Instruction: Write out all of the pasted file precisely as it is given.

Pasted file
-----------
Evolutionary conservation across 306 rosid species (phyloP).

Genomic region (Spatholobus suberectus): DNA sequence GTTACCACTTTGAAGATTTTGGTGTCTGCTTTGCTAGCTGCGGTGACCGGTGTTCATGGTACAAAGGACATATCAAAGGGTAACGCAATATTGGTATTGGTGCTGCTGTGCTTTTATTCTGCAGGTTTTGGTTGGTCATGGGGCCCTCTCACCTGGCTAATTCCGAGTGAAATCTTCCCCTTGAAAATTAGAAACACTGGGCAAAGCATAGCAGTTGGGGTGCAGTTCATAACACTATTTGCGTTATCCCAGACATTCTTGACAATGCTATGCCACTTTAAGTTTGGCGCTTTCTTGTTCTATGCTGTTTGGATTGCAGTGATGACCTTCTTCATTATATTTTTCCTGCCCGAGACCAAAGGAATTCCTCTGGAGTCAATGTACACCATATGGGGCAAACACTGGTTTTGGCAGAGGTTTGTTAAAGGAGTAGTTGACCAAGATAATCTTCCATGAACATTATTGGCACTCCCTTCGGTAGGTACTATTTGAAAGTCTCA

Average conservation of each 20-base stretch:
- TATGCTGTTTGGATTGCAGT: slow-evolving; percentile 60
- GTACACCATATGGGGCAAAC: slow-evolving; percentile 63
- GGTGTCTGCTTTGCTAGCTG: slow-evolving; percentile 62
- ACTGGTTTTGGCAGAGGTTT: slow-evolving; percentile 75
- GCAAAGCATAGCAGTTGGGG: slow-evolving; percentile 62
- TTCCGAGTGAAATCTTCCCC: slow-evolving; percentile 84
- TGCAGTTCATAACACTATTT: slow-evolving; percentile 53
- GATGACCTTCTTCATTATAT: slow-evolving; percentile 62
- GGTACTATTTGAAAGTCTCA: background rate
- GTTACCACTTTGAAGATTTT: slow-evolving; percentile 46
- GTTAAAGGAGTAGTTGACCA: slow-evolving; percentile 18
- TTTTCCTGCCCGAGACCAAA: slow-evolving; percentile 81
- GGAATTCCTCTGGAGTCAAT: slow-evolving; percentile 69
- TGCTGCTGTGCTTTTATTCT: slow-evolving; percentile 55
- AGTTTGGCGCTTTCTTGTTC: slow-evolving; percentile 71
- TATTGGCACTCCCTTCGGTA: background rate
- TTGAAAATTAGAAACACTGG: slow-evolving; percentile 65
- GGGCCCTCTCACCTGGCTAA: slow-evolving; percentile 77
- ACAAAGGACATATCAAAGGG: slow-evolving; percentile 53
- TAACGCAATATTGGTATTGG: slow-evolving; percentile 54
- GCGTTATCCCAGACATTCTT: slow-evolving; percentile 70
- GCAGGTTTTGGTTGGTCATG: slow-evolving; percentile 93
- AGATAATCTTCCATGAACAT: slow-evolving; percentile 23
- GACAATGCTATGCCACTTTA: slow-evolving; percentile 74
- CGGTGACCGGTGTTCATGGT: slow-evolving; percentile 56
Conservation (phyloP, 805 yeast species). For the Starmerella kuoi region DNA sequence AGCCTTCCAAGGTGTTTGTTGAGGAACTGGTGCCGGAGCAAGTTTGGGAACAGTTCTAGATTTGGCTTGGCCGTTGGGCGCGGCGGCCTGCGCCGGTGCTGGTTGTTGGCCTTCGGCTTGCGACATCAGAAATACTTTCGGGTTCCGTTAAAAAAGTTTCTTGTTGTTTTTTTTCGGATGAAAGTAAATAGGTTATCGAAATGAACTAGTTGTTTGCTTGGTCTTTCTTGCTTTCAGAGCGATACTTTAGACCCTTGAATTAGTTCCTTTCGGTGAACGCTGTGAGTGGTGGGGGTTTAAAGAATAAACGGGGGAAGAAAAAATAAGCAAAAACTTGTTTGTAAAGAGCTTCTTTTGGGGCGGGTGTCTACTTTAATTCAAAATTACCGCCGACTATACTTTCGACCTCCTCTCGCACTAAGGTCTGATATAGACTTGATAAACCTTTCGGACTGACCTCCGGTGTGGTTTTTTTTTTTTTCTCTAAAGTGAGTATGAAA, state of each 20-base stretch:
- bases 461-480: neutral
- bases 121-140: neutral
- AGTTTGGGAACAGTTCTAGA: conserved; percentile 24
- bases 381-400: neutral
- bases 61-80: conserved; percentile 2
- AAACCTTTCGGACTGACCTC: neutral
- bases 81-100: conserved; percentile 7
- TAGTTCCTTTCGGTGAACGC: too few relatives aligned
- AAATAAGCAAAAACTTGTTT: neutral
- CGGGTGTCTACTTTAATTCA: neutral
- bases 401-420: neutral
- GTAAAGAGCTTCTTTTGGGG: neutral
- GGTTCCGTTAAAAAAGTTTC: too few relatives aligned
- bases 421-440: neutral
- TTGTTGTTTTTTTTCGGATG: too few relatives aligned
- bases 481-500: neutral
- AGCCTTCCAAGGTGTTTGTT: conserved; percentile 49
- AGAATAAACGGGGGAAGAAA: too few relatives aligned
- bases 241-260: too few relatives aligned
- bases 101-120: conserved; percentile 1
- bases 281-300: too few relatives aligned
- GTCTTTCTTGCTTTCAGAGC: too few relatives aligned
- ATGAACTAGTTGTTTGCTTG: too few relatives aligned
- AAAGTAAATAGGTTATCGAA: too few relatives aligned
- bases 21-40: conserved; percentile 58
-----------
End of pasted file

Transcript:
Evolutionary conservation across 306 rosid species (phyloP).

Genomic region (Spatholobus suberectus): DNA sequence GTTACCACTTTGAAGATTTTGGTGTCTGCTTTGCTAGCTGCGGTGACCGGTGTTCATGGTACAAAGGACATATCAAAGGGTAACGCAATATTGGTATTGGTGCTGCTGTGCTTTTATTCTGCAGGTTTTGGTTGGTCATGGGGCCCTCTCACCTGGCTAATTCCGAGTGAAATCTTCCCCTTGAAAATTAGAAACACTGGGCAAAGCATAGCAGTTGGGGTGCAGTTCATAACACTATTTGCGTTATCCCAGACATTCTTGACAATGCTATGCCACTTTAAGTTTGGCGCTTTCTTGTTCTATGCTGTTTGGATTGCAGTGATGACCTTCTTCATTATATTTTTCCTGCCCGAGACCAAAGGAATTCCTCTGGAGTCAATGTACACCATATGGGGCAAACACTGGTTTTGGCAGAGGTTTGTTAAAGGAGTAGTTGACCAAGATAATCTTCCATGAACATTATTGGCACTCCCTTCGGTAGGTACTATTTGAAAGTCTCA

Average conservation of each 20-base stretch:
- TATGCTGTTTGGATTGCAGT: slow-evolving; percentile 60
- GTACACCATATGGGGCAAAC: slow-evolving; percentile 63
- GGTGTCTGCTTTGCTAGCTG: slow-evolving; percentile 62
- ACTGGTTTTGGCAGAGGTTT: slow-evolving; percentile 75
- GCAAAGCATAGCAGTTGGGG: slow-evolving; percentile 62
- TTCCGAGTGAAATCTTCCCC: slow-evolving; percentile 84
- TGCAGTTCATAACACTATTT: slow-evolving; percentile 53
- GATGACCTTCTTCATTATAT: slow-evolving; percentile 62
- GGTACTATTTGAAAGTCTCA: background rate
- GTTACCACTTTGAAGATTTT: slow-evolving; percentile 46
- GTTAAAGGAGTAGTTGACCA: slow-evolving; percentile 18
- TTTTCCTGCCCGAGACCAAA: slow-evolving; percentile 81
- GGAATTCCTCTGGAGTCAAT: slow-evolving; percentile 69
- TGCTGCTGTGCTTTTATTCT: slow-evolving; percentile 55
- AGTTTGGCGCTTTCTTGTTC: slow-evolving; percentile 71
- TATTGGCACTCCCTTCGGTA: background rate
- TTGAAAATTAGAAACACTGG: slow-evolving; percentile 65
- GGGCCCTCTCACCTGGCTAA: slow-evolving; percentile 77
- ACAAAGGACATATCAAAGGG: slow-evolving; percentile 53
- TAACGCAATATTGGTATTGG: slow-evolving; percentile 54
- GCGTTATCCCAGACATTCTT: slow-evolving; percentile 70
- GCAGGTTTTGGTTGGTCATG: slow-evolving; percentile 93
- AGATAATCTTCCATGAACAT: slow-evolving; percentile 23
- GACAATGCTATGCCACTTTA: slow-evolving; percentile 74
- CGGTGACCGGTGTTCATGGT: slow-evolving; percentile 56
Conservation (phyloP, 805 yeast species). For the Starmerella kuoi region DNA sequence AGCCTTCCAAGGTGTTTGTTGAGGAACTGGTGCCGGAGCAAGTTTGGGAACAGTTCTAGATTTGGCTTGGCCGTTGGGCGCGGCGGCCTGCGCCGGTGCTGGTTGTTGGCCTTCGGCTTGCGACATCAGAAATACTTTCGGGTTCCGTTAAAAAAGTTTCTTGTTGTTTTTTTTCGGATGAAAGTAAATAGGTTATCGAAATGAACTAGTTGTTTGCTTGGTCTTTCTTGCTTTCAGAGCGATACTTTAGACCCTTGAATTAGTTCCTTTCGGTGAACGCTGTGAGTGGTGGGGGTTTAAAGAATAAACGGGGGAAGAAAAAATAAGCAAAAACTTGTTTGTAAAGAGCTTCTTTTGGGGCGGGTGTCTACTTTAATTCAAAATTACCGCCGACTATACTTTCGACCTCCTCTCGCACTAAGGTCTGATATAGACTTGATAAACCTTTCGGACTGACCTCCGGTGTGGTTTTTTTTTTTTTCTCTAAAGTGAGTATGAAA, state of each 20-base stretch:
- bases 461-480: neutral
- bases 121-140: neutral
- AGTTTGGGAACAGTTCTAGA: conserved; percentile 24
- bases 381-400: neutral
- bases 61-80: conserved; percentile 2
- AAACCTTTCGGACTGACCTC: neutral
- bases 81-100: conserved; percentile 7
- TAGTTCCTTTCGGTGAACGC: too few relatives aligned
- AAATAAGCAAAAACTTGTTT: neutral
- CGGGTGTCTACTTTAATTCA: neutral
- bases 401-420: neutral
- GTAAAGAGCTTCTTTTGGGG: neutral
- GGTTCCGTTAAAAAAGTTTC: too few relatives aligned
- bases 421-440: neutral
- TTGTTGTTTTTTTTCGGATG: too few relatives aligned
- bases 481-500: neutral
- AGCCTTCCAAGGTGTTTGTT: conserved; percentile 49
- AGAATAAACGGGGGAAGAAA: too few relatives aligned
- bases 241-260: too few relatives aligned
- bases 101-120: conserved; percentile 1
- bases 281-300: too few relatives aligned
- GTCTTTCTTGCTTTCAGAGC: too few relatives aligned
- ATGAACTAGTTGTTTGCTTG: too few relatives aligned
- AAAGTAAATAGGTTATCGAA: too few relatives aligned
- bases 21-40: conserved; percentile 58